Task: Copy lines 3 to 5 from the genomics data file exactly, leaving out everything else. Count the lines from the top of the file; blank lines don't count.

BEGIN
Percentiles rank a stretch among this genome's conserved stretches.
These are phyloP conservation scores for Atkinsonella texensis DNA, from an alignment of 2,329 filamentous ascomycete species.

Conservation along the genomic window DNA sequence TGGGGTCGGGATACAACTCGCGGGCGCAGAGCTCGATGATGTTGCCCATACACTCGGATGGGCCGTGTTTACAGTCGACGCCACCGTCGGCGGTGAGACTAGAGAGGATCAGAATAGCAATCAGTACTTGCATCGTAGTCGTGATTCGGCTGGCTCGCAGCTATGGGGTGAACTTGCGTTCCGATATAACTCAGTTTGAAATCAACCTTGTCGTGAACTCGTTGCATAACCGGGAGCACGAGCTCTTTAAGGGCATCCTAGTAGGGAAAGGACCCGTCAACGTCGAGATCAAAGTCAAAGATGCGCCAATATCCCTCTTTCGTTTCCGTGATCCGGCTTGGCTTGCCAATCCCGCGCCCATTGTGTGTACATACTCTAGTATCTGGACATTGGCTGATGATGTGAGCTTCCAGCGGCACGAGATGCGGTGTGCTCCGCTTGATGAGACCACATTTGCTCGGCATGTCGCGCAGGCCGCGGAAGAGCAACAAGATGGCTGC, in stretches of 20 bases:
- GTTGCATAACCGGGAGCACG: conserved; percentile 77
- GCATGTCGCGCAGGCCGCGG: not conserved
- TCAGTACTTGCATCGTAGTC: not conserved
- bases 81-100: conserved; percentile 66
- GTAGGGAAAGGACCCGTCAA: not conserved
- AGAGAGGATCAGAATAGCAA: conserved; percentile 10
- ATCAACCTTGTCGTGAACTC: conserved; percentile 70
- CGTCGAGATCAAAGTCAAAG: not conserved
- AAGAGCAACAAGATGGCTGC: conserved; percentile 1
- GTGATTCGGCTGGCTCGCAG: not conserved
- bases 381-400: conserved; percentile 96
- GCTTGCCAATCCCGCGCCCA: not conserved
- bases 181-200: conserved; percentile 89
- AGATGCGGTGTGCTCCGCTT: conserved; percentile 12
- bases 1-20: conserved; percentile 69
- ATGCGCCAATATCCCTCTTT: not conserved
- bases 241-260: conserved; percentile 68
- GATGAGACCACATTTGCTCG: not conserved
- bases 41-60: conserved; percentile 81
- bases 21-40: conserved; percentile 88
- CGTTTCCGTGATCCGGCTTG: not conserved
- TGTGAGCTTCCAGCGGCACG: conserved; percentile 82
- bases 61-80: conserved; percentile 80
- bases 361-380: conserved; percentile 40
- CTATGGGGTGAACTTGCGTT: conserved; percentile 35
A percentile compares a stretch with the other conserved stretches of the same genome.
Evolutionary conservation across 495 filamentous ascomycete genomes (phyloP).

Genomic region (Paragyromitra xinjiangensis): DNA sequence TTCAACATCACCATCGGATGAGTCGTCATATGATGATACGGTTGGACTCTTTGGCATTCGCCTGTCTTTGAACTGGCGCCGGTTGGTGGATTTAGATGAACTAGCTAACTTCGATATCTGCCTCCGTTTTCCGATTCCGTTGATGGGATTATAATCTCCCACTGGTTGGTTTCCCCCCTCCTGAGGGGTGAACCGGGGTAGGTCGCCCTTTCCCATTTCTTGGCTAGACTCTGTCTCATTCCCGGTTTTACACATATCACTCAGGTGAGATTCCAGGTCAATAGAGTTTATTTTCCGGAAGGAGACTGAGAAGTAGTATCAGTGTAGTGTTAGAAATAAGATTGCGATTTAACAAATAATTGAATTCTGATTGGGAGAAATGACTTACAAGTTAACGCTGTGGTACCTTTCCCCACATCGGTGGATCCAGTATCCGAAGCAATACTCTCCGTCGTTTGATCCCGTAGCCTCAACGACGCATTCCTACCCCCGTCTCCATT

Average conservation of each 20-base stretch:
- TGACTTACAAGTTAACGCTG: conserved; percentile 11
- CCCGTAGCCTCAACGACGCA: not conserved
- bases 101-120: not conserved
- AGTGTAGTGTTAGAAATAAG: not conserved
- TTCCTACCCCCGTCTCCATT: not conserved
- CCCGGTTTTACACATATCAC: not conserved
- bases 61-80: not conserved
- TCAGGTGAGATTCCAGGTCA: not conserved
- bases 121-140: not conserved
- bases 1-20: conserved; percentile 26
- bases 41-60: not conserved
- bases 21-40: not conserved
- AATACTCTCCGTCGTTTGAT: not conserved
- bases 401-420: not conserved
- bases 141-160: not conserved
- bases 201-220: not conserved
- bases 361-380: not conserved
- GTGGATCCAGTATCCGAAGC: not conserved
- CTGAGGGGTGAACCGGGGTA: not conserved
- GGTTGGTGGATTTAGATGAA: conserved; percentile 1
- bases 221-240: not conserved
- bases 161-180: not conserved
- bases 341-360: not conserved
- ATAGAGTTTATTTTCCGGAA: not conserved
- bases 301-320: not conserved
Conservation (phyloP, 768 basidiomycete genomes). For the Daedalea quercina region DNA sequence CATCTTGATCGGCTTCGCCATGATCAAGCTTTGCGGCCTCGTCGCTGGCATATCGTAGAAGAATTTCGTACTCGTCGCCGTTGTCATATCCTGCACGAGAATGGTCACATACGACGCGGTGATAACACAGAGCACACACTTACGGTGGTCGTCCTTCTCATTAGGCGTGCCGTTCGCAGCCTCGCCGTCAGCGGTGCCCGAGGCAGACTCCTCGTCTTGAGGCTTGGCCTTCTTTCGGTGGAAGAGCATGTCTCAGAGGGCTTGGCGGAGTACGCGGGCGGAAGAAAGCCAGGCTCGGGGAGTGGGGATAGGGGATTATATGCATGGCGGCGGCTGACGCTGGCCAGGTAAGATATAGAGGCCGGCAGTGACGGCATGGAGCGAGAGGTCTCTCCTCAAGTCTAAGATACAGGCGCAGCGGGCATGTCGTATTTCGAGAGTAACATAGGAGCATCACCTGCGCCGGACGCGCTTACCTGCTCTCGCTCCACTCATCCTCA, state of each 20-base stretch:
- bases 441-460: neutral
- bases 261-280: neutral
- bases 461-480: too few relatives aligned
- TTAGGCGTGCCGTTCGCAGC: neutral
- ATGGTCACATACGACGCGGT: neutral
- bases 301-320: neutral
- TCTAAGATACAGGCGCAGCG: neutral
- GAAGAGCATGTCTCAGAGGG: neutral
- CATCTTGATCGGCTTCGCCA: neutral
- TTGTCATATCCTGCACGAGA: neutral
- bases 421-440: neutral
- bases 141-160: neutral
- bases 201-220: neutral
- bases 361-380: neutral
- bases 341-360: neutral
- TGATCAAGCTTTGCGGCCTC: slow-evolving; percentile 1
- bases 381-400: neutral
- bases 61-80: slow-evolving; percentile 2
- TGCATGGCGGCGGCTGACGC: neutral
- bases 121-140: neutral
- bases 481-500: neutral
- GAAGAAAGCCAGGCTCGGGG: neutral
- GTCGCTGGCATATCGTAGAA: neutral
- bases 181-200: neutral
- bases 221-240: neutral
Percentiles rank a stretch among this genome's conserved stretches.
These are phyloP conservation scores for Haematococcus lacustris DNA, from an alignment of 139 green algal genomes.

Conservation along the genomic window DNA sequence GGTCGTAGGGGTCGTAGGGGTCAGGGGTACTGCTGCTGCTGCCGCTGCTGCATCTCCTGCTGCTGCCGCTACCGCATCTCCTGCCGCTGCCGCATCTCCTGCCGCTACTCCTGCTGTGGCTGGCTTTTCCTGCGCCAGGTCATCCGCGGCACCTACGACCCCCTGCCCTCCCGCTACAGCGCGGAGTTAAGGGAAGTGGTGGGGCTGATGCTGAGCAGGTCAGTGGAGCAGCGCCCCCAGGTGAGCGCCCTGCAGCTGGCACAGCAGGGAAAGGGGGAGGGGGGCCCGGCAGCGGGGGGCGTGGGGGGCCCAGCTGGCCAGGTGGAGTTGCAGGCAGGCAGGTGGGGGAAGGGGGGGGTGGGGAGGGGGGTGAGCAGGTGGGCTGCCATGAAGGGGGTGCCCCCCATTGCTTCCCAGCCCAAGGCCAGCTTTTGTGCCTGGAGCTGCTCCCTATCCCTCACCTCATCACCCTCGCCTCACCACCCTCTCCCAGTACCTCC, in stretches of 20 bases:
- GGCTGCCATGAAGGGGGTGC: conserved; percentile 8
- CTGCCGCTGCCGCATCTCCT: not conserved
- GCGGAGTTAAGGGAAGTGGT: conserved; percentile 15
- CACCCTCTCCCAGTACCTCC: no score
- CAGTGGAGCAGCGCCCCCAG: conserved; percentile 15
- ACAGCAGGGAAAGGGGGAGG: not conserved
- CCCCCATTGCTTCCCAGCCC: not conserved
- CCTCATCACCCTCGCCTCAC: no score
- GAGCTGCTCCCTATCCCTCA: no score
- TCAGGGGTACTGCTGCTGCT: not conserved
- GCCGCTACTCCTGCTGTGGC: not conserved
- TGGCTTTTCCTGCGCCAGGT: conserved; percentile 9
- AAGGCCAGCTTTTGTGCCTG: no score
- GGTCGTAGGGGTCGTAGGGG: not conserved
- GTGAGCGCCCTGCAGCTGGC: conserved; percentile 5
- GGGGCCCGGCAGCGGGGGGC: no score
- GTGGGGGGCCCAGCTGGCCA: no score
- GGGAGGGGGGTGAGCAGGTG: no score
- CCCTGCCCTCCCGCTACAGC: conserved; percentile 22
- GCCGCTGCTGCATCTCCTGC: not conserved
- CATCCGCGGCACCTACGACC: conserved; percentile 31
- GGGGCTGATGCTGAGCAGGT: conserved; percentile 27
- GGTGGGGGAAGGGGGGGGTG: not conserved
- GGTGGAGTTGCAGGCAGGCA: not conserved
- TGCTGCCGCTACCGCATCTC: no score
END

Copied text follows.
Conservation along the genomic window DNA sequence TGGGGTCGGGATACAACTCGCGGGCGCAGAGCTCGATGATGTTGCCCATACACTCGGATGGGCCGTGTTTACAGTCGACGCCACCGTCGGCGGTGAGACTAGAGAGGATCAGAATAGCAATCAGTACTTGCATCGTAGTCGTGATTCGGCTGGCTCGCAGCTATGGGGTGAACTTGCGTTCCGATATAACTCAGTTTGAAATCAACCTTGTCGTGAACTCGTTGCATAACCGGGAGCACGAGCTCTTTAAGGGCATCCTAGTAGGGAAAGGACCCGTCAACGTCGAGATCAAAGTCAAAGATGCGCCAATATCCCTCTTTCGTTTCCGTGATCCGGCTTGGCTTGCCAATCCCGCGCCCATTGTGTGTACATACTCTAGTATCTGGACATTGGCTGATGATGTGAGCTTCCAGCGGCACGAGATGCGGTGTGCTCCGCTTGATGAGACCACATTTGCTCGGCATGTCGCGCAGGCCGCGGAAGAGCAACAAGATGGCTGC, in stretches of 20 bases:
- GTTGCATAACCGGGAGCACG: conserved; percentile 77
- GCATGTCGCGCAGGCCGCGG: not conserved